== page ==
March 14, 2018
On Saturday, January 28, our WUSC students, friends, and family attended a Blanket Exercise that was hosted by the group “oski-pimohtahtamwak otayisīniwiwaw” (Nehiyawak) or “They are into their new journey to knowledge”(English). We were so lucky and honoured to have these students come to our school and deliver such an impactful exercise.
For those unfamiliar with the term “Blanket Exercise”, as many of us were, my best description would be a virtual reality tour of Canada’s history through an Indigenous lens. The blankets put on the floor represent the land that is Turtle Island and we represent some of the Indigenous peoples who were here prior to colonization. The students led the exercise with a backstory and we each received scrolls from which we took turns reading from. In these scrolls, various Indigenous (and non-Indigenous) voices were featured. Some scrolls instructed us that disease had hurt our people, or that residential schools removed children from our homes. In response, some of us were asked to leave the blankets or their children, symbolized as dolls, were taken away (see attached image). In the meantime you’ll see that the blankets that once stretched across the floor became smaller and smaller.
WUSC Regina is a unique group in that its members come from all over the globe and many were refugee students with unique experiences and stories that parallel some of the ones we heard in the Blanket Exercise. At the end of the exercise, we were each able to reflect on the experience in a talking circle. I think the best word I could think to describe the atmosphere would be solemn. There was something that we each took from the experience and connected to. I was really moved by the passion and dedication to understanding that our group members showed. Nonetheless, I think we also felt empowered knowing that we could make a difference and now had a better understanding of the First Nations’ experience.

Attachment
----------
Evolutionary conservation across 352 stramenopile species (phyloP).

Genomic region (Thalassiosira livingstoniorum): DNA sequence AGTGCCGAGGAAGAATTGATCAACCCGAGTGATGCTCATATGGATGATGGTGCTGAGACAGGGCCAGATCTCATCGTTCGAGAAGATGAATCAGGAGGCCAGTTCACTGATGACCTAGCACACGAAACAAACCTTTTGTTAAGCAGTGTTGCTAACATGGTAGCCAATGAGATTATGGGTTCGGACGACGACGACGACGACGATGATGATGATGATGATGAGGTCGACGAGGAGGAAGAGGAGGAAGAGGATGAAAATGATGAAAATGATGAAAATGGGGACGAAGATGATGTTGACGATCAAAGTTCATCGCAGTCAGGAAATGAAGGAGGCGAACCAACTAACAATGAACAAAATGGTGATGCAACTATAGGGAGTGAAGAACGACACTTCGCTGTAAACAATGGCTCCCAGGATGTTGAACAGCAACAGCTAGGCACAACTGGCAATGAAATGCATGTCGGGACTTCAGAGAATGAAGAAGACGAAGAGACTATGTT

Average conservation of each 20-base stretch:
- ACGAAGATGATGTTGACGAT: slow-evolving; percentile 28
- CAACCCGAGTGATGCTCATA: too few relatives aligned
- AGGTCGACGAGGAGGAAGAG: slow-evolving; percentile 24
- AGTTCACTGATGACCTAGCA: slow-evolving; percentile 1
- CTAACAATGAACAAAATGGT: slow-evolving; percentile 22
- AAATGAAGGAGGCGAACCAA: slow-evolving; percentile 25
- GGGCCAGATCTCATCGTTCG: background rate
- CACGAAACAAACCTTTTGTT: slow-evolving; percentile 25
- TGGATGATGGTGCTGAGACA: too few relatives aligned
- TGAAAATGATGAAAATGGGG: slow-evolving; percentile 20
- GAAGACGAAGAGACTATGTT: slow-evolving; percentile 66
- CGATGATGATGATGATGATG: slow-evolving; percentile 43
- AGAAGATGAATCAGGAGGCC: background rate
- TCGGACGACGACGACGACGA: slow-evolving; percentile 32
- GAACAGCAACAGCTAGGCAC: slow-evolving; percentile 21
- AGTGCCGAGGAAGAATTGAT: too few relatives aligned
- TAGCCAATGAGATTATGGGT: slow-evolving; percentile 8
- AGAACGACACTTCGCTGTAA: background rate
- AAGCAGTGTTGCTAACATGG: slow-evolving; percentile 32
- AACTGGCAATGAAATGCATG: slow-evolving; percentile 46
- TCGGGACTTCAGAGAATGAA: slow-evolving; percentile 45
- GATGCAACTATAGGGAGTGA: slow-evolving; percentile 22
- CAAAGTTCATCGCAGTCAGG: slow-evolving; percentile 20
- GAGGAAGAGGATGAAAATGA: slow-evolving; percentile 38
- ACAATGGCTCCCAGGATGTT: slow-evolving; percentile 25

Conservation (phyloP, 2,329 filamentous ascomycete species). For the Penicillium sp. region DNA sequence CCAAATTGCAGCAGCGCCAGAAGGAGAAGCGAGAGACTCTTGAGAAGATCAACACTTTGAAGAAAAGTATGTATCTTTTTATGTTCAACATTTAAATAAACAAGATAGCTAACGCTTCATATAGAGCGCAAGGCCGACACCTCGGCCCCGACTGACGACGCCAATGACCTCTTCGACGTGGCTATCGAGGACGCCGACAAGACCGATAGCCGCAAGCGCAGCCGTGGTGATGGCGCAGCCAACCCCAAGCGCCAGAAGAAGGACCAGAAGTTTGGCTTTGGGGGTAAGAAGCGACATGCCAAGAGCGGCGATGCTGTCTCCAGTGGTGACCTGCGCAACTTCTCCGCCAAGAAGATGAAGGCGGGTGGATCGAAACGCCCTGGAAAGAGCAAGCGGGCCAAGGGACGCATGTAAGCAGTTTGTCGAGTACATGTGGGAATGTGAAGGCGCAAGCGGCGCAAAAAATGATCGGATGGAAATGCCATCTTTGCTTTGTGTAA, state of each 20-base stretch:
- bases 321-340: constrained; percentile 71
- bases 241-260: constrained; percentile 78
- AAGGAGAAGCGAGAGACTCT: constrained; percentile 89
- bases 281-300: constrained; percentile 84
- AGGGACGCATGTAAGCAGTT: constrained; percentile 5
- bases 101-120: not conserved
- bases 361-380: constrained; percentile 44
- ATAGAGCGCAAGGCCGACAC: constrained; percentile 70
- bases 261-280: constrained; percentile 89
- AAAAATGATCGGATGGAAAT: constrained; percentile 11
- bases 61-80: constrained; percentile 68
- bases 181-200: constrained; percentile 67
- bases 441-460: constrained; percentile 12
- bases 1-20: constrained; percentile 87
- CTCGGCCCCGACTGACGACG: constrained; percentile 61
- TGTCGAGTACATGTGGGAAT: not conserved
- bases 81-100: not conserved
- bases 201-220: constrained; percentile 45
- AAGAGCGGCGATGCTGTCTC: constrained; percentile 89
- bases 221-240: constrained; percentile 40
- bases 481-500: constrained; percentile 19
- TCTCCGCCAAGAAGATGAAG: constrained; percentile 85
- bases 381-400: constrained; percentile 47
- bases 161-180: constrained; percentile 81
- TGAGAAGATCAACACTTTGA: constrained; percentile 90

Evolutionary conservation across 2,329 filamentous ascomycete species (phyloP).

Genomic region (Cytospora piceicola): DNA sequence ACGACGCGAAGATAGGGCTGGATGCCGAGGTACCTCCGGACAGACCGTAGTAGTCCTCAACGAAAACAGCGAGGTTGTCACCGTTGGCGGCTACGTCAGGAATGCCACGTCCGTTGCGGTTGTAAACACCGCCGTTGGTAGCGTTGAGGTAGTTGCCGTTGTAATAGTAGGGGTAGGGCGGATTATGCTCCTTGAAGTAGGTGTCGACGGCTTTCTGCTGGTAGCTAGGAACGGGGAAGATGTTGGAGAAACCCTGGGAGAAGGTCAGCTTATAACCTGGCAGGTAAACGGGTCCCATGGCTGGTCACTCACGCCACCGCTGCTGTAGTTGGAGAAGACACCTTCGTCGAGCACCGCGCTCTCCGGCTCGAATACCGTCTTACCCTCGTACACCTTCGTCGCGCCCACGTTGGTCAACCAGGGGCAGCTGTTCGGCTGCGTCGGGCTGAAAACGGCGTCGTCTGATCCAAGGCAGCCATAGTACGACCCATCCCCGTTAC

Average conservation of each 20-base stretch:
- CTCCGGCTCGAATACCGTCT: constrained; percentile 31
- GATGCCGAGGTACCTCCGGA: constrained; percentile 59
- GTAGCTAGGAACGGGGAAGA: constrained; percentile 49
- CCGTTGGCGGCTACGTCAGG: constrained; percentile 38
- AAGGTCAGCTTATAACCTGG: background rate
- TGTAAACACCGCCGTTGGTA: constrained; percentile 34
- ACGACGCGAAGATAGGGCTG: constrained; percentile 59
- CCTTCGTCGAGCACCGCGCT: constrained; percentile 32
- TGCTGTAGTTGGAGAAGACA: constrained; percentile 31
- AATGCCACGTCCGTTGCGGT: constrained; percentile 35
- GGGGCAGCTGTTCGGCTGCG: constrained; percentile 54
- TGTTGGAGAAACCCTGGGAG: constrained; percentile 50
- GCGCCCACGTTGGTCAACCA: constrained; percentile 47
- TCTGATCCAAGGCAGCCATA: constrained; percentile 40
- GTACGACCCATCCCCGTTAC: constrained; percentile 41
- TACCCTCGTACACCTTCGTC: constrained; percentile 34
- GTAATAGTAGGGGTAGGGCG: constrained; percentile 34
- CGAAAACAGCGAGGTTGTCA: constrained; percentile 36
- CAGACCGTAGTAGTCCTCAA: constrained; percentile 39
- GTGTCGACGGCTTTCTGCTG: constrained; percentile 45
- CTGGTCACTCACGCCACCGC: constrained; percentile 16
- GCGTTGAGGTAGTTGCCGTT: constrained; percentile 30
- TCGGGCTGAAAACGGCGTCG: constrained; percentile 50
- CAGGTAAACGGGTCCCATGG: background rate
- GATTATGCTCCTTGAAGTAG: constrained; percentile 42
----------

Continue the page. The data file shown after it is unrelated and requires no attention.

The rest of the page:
When I look back on this experience one message that continues to stand out for me is that as a society, we need to change our dialogue. We will only be able to achieve Truth and Reconciliation when we change the way we talk about Indigenous peoples and the challenges they face. In particular, this means changing our conversations behind closed doors. Yes, some First Nations communities experience high rates of alcoholism and drug abuse and overrepresentation in foster care, but there are many factors that have contributed to this. We can only be successful as a society when all individuals- both indigenous and non-indigenous- have a desire to improve relationships and a willingness to work together to find attainable solutions.
Overall, I would like to thank oski-pimohtahtamwak otayisīniwiwaw once again for visiting us. I hope that they will continue to do this work and will go to elementary schools in the future so that younger generations can also have this experience. It’s much more impactful being able to “get involved” in history than simply reading about it. Once again we are reminded that we are all treaty people.